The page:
Love Rocks: Unearthing Gems

I’m thrilled to be inaugurating Love Rocks with a column about two wonderful new works of self-published romance. As Mia Marlowe writes, the authors of Rock*It Reads know how important quality is to readers because we’re readers too. We also know that self-publishing opens up doors for authors and readers. Once seen as the red-haired step-child of traditional publishing , self-publishing in the digital era is fast becoming  part of the literary mainstream.

As self-published author Sophie Couch recently said, “I used to rudely denigrate self-publishing too. Then I started earning royalties.” I think this is a powerful statement because it says a lot about the stigma self-published authors still face and how they’re still defending the venue. Here at Love Rocks, we’re determined to lead the way when it comes to redeeming self-published romance.

As an author, I don’t have a lot of time to read, which makes me a really picky reader. But when I find a book I really like, I tell my friends about it. In selecting a couple of reads for this inaugural column of Love Rocks, I sifted through a host of blurbs , asked for some recommendations, and in the end, the two books I fell in love with just sort of fell into my lap – and hooked me from the opening pages. 

The first book I fell in love with was Cara Marsi’s Logan’s Redemption. See, I told you these were redeeming reads! I’ve always enjoyed the romantic suspense books that Harlequin publishes, and Marsi’s self-published book easily fits into that same type of sexy, sleek skin. 

Reading for me is all about the voice. If you snag me with your voice, I’m on the hook for more. Marsi did just that with Logan and Doriana’s story. I loved the pictures she created in my head. While it’s hard to extract a single line of imagery, I loved this one. “He pressed the elevator button hard, as if he could pound away his thoughts.” The tension leading up to this moment made my own thumb tingle because I was right there with Logan pounding that elevator button. Of course, I’ve always been a sucker for a hero who owns a Lamborghini (my bucket list includes driving a black one).

The sex in this book is fairly hot, although quite in line with most steamy reads on the market today. While my reading tastes might not match others, I can honestly say that the overall content, formatting and cover quality of this book makes it well worth its $2.99 price tag. In fact, I downloaded another of Marsi’s books– right after reading this one–and read it immediately!

How do you describe a book that keeps you reading to the point that when your battery is so low you find yourself pulling out an extension cord to plug up the device and keep reading? London Falling by Emma Carr was a book I just couldn’t put down. I have only just recently delved into contemporaries again, and this book reminded me why I love them. The whole push and pull between British Simon and American Aimee, a pair whose attraction to one another is set off by some deeply-rooted differences, was wonderful. And who can’t love a Yorkshire terrier named Cupcake? In a way, Carr’s voice reminds me a bit of Susan Elizabeth Phillips, who writes delicious contemporaries like Call Me Irresistible.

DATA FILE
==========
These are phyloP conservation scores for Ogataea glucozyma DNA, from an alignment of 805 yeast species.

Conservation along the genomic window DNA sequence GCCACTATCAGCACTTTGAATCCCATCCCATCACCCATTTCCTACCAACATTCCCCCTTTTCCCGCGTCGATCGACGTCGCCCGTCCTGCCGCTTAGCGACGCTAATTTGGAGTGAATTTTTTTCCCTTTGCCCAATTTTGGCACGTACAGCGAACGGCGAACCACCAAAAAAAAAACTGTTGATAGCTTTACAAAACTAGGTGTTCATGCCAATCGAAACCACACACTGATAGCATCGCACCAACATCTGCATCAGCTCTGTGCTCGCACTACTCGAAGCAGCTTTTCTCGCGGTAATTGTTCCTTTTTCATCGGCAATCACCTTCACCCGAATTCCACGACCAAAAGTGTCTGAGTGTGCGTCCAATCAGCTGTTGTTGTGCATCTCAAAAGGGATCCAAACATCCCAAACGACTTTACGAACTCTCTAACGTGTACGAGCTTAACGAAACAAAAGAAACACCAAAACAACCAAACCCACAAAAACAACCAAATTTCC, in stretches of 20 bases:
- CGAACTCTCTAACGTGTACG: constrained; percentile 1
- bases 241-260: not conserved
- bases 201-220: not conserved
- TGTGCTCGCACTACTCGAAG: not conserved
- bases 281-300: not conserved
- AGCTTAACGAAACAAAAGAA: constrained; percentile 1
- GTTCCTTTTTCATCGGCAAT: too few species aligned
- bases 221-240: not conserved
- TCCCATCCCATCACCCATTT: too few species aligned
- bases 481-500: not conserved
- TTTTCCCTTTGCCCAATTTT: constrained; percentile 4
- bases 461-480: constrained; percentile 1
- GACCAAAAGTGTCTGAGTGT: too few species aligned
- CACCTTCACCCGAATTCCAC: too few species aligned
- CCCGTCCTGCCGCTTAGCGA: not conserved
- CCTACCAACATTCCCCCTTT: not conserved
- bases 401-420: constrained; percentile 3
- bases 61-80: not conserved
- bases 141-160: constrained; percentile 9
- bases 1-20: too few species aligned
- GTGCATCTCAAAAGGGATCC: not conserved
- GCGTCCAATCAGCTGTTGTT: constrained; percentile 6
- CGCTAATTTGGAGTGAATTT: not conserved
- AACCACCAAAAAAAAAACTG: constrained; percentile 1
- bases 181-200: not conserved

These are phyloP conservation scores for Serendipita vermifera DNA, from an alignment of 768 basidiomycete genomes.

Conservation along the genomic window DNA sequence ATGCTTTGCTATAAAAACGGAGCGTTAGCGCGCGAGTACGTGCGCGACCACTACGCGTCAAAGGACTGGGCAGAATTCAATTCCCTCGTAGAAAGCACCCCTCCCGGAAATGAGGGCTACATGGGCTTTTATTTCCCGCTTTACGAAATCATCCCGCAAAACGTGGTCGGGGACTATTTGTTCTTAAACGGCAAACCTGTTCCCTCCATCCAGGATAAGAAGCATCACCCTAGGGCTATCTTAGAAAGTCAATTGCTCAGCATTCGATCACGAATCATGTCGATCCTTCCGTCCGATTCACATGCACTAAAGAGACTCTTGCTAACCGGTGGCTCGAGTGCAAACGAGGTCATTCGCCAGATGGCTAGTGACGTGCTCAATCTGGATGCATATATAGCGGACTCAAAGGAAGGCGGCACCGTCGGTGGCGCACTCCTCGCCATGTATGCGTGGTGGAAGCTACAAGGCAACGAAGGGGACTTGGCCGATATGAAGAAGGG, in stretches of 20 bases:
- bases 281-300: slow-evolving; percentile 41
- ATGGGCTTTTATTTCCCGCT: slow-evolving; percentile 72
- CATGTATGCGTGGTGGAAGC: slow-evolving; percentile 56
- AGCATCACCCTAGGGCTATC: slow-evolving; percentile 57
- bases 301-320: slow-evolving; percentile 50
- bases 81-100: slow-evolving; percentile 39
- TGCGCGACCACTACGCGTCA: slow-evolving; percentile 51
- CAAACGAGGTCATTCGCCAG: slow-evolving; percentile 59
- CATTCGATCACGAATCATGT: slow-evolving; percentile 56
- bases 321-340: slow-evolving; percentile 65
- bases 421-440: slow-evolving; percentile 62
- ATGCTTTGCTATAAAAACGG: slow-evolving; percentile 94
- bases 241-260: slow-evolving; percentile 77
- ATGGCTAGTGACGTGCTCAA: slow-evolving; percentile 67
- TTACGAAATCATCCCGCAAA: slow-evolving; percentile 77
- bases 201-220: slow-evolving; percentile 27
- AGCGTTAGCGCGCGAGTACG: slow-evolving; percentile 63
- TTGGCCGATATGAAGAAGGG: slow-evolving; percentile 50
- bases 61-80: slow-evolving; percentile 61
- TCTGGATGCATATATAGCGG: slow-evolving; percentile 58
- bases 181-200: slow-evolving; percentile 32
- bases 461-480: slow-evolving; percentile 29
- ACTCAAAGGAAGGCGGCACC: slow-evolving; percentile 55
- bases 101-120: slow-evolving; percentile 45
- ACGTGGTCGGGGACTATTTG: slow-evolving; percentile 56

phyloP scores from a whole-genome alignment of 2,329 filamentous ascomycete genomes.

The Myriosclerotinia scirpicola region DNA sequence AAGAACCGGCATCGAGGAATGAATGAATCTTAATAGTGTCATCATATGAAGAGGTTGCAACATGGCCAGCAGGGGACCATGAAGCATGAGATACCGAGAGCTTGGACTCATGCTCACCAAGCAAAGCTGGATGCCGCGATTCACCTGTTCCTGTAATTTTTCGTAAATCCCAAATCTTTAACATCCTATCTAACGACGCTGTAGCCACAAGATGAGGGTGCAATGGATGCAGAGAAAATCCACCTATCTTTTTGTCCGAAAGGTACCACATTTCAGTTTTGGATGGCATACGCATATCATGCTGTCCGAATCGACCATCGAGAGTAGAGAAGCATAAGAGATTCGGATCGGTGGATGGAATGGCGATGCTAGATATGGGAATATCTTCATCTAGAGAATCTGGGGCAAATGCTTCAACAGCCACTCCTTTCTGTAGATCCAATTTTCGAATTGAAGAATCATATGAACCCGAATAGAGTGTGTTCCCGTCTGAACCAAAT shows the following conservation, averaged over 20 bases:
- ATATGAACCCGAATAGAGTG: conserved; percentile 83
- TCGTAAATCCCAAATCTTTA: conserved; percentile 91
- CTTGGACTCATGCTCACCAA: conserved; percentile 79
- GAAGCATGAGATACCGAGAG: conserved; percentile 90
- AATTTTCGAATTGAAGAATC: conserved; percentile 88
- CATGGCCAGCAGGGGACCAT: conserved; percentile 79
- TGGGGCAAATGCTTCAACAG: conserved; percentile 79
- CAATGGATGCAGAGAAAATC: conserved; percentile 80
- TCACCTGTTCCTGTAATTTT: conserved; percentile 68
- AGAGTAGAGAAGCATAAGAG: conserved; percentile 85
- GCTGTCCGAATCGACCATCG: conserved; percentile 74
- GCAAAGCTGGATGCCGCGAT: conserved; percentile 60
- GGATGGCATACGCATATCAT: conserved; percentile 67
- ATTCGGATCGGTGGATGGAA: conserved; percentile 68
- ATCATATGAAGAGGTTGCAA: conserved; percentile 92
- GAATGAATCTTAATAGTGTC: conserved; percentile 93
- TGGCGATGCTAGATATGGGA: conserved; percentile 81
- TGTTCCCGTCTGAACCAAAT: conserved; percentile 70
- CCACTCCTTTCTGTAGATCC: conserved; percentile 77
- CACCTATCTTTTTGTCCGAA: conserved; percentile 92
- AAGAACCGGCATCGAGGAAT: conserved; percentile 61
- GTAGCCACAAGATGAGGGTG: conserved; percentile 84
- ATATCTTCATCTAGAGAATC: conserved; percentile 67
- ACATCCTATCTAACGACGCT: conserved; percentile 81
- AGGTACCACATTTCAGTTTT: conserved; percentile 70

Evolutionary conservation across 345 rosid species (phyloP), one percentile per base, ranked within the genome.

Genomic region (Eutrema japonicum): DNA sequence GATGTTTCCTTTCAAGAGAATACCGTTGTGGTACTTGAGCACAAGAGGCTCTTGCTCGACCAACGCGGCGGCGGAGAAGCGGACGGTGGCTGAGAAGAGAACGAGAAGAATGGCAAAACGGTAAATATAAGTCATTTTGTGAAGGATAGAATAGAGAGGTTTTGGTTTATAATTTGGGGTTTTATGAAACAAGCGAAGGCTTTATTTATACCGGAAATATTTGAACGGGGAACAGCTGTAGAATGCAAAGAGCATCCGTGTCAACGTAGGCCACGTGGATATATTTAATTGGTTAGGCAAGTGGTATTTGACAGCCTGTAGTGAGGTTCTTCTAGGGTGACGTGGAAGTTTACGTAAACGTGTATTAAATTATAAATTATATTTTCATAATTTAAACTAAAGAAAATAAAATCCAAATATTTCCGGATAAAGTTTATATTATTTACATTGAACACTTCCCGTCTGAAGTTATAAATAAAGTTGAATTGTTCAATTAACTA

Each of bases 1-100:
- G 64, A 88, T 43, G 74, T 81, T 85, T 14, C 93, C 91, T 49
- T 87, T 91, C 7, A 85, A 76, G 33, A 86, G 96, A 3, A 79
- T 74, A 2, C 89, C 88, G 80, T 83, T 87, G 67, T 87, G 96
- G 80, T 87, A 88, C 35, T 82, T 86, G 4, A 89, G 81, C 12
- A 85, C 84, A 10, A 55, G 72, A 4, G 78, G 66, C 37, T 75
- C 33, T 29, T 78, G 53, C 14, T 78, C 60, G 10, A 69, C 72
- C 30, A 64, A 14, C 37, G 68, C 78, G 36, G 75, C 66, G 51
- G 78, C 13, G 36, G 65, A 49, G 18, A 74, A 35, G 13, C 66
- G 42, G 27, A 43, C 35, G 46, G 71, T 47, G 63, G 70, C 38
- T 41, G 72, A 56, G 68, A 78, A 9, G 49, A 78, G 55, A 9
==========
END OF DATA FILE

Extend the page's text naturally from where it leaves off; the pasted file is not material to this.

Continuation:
The sexual tension in the book takes on a slow easy burn as Simon and Aimee get to know each other. I loved how the initial sex scene played out with both Simon and Aimee thinking their individual performances were lousy. It made their “do-over” as Simon calls it, all the more poignant. Aimee might be a bit too proud and stubborn for some readers, but I liked her. I adored Simon. His initial uptight nature is quickly peeled away to reveal a wonderful beta hero who’s tender, funny, smart, and sexy. Of course, it didn’t hurt that I’m a sucker for a British accent I can easily hear in my head. I also loved the visit Prince William makes to the kitchen. Unrealistic? Yeah. But a fun scene nonetheless.

The only thing that I found distracting was the use of British slang which wasn’t satisfactorily clarified by the author (Oh, how I know from personal experience how readers hate not knowing what a word means). But it was a minor distraction. The book is nicely formatted and the editorial content was good. The cover has a chick-lit feel — but I’ve never been one to judge a book by a cover. (A blurb or a book trailer, yeah, but not a cover. *grin*) I think I got a real bargain for $2.99, and if you love contemporaries that are short on sex, but long on sweet romance, this book is for you.

Tell us what you think redeeming the self-publishing industry means and how authors and readers can make that happen. What’s a great self-published book you’ve found here at B&N?

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An award-winning author of erotic romance, including the 2011 RT Reviewers Choice award for her historical, Pleasure MeMonica Burns writes hot, rich, and lushly romantic historicals as well as exciting, sexy paranormals. Her website is